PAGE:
Fall Haiku

Paddle River

This week marks the official turning of the season, and it seems appropriate to share a few haiku here. My gratitude to editors Patrick Pilarski and Nicole Pakan for previously publishing these haiku over at DailyHaiku in 2007.


green tomatoes
in a bowl
waiting for red


a dog’s joy:
riding in the back
of the pickup


shelling the last peas
autumn chill cuts the air
summer bleeds


ripe tomato, sliced
seeds spill out
taste of summer


walking by the river
poplar leaves fall
perfect little boats


leaves fall in the river
drift by me
spectator to the parade


tree outside the window
touched by Midas


grey sky
red combines crawl
across the field


the eagle rolls over
shows talons
to the attacking hawk


one last tomato
overripe, skin wrinkled


walking home I startle
two not-quite white rabbits

first snow
dusts the sidewalk
footprints give me away


Summer Away

I had three days in London last week, to wander around and remember the six months I spent living and working there in 1998. Here is a poem about that time.

My thanks to editor Anne Burke who published this poem in Prairie Journal of Canadian Literature in 2008.

Summer Away

After a week in London
I joke that my dream job
is to cut the grass
in Hyde Park, an oasis
in the grey jungle
of soot covered stone buildings,
the labyrinth of streets
that bears no resemblance
to maps in the A to Z.

Christina laughs
as we sit in the sun,
watch workers drive mowers
across the expanse of green,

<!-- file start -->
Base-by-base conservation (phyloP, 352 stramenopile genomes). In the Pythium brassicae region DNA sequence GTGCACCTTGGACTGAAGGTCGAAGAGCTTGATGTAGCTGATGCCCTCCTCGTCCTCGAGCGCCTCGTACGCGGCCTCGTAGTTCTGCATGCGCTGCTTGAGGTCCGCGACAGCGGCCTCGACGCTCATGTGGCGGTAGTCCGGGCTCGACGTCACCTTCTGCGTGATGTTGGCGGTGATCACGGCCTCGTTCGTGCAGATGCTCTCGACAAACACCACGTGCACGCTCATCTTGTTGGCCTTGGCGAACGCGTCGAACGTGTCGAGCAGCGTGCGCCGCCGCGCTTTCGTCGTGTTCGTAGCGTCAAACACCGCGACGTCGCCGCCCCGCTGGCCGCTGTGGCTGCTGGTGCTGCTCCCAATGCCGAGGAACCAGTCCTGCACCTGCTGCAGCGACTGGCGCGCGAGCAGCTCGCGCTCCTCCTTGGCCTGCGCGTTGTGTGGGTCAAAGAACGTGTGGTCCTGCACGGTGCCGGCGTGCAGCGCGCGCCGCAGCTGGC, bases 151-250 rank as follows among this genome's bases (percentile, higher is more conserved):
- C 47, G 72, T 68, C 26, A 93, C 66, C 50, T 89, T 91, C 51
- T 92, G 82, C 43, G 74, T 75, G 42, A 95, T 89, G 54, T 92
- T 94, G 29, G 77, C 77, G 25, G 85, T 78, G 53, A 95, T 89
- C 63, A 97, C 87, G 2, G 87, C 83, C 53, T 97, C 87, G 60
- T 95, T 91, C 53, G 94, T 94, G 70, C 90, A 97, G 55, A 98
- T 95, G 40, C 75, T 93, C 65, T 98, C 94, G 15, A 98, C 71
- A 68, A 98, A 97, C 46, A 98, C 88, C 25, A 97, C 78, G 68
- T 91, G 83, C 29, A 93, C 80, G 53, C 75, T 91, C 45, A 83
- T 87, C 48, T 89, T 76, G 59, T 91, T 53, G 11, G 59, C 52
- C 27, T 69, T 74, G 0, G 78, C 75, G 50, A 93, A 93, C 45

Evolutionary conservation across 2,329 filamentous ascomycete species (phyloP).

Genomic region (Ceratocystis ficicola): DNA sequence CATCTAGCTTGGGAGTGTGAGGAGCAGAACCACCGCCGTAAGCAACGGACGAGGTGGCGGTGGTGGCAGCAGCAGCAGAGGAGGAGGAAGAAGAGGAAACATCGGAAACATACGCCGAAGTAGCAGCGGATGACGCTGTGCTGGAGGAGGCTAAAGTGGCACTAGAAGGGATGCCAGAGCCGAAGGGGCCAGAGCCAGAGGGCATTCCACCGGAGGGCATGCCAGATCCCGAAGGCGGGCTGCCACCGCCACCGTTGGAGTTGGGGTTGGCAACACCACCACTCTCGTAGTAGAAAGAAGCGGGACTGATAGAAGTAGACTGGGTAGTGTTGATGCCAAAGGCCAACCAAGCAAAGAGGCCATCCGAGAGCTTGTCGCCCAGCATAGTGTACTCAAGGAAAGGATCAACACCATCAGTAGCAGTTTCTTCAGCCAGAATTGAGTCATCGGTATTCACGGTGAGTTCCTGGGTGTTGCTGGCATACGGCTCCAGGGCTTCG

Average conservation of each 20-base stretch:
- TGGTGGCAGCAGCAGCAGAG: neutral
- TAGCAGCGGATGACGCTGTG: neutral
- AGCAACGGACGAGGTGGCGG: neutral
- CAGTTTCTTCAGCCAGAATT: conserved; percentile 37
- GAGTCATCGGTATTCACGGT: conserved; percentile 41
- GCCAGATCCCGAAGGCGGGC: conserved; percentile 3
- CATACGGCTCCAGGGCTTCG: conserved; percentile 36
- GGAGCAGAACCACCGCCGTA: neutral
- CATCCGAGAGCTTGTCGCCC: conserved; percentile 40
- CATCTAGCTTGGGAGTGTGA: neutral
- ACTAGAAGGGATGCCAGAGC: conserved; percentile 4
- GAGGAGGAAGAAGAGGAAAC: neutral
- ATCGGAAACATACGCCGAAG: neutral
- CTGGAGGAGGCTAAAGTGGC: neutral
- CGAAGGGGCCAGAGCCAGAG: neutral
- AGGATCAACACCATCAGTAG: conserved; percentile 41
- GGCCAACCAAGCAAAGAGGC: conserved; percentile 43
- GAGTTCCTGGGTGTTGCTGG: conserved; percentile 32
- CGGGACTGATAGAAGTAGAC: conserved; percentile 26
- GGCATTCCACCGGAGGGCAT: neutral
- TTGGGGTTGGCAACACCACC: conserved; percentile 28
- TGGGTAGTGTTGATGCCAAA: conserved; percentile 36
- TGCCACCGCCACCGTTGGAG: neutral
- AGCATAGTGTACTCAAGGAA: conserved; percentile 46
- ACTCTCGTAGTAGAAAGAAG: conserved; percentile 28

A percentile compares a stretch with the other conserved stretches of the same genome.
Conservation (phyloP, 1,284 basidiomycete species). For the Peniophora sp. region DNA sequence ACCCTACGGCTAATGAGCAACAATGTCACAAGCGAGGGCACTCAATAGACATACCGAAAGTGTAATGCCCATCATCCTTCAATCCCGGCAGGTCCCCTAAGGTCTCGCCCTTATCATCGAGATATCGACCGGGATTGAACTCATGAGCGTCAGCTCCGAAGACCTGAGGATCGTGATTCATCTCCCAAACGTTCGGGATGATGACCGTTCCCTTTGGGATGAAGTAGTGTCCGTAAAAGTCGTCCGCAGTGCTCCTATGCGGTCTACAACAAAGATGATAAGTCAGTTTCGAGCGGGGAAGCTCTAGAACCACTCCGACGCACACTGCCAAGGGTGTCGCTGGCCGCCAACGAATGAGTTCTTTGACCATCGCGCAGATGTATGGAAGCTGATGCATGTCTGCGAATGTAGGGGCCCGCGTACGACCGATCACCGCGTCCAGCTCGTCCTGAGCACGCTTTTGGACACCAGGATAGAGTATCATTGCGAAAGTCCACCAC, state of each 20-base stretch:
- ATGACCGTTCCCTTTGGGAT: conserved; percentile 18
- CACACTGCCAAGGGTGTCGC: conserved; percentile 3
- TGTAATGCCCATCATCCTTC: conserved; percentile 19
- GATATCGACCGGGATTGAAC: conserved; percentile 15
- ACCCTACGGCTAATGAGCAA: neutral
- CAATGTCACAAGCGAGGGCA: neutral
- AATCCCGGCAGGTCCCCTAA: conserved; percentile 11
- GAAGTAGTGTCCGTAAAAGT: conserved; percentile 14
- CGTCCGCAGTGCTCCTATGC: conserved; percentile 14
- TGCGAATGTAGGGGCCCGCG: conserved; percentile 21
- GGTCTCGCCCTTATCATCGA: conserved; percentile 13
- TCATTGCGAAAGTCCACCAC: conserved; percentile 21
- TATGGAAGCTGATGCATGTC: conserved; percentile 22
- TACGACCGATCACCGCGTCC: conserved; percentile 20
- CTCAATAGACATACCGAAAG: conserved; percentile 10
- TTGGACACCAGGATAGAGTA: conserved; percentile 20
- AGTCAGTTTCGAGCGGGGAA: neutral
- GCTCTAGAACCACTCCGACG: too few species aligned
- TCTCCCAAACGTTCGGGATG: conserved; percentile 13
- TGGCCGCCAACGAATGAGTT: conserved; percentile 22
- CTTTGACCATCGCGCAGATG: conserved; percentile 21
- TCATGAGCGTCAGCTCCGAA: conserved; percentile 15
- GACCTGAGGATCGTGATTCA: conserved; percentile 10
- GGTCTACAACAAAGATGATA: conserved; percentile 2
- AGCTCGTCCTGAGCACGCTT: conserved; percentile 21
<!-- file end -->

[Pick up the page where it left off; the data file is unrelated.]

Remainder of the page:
says, you wouldn’t like it
when it rains.

So I give up the idea,
do what my friends do
and trudge each morning
to work, swallowed
by another dismal building
only to be spit back out
at five o’clock
to walk home through Hyde Park,
fresh clippings in my shoes.

Firing the wood kiln

wood kiln

Twice a year, the pottery studio I work out of rents this wood fire kiln. It’s an incredible opportunity for amateur potters like me to learn about wood firing. These photos are from the June firing. This month, while I am travelling, my newest pieces will be fired without me.

During the rest of the year, I fire my pieces in the studio’s electric kiln. Glazes are a combination of chemicals that when heated during firing turn to glass, the colour of which depends on the recipe of the glaze used. The heat in an electric kiln is always constant, so the colours of the glazes turn out consistent and predictable. If applied correctly, robin’s egg blue is always blue, and autumn leaves is always a deep red-brown.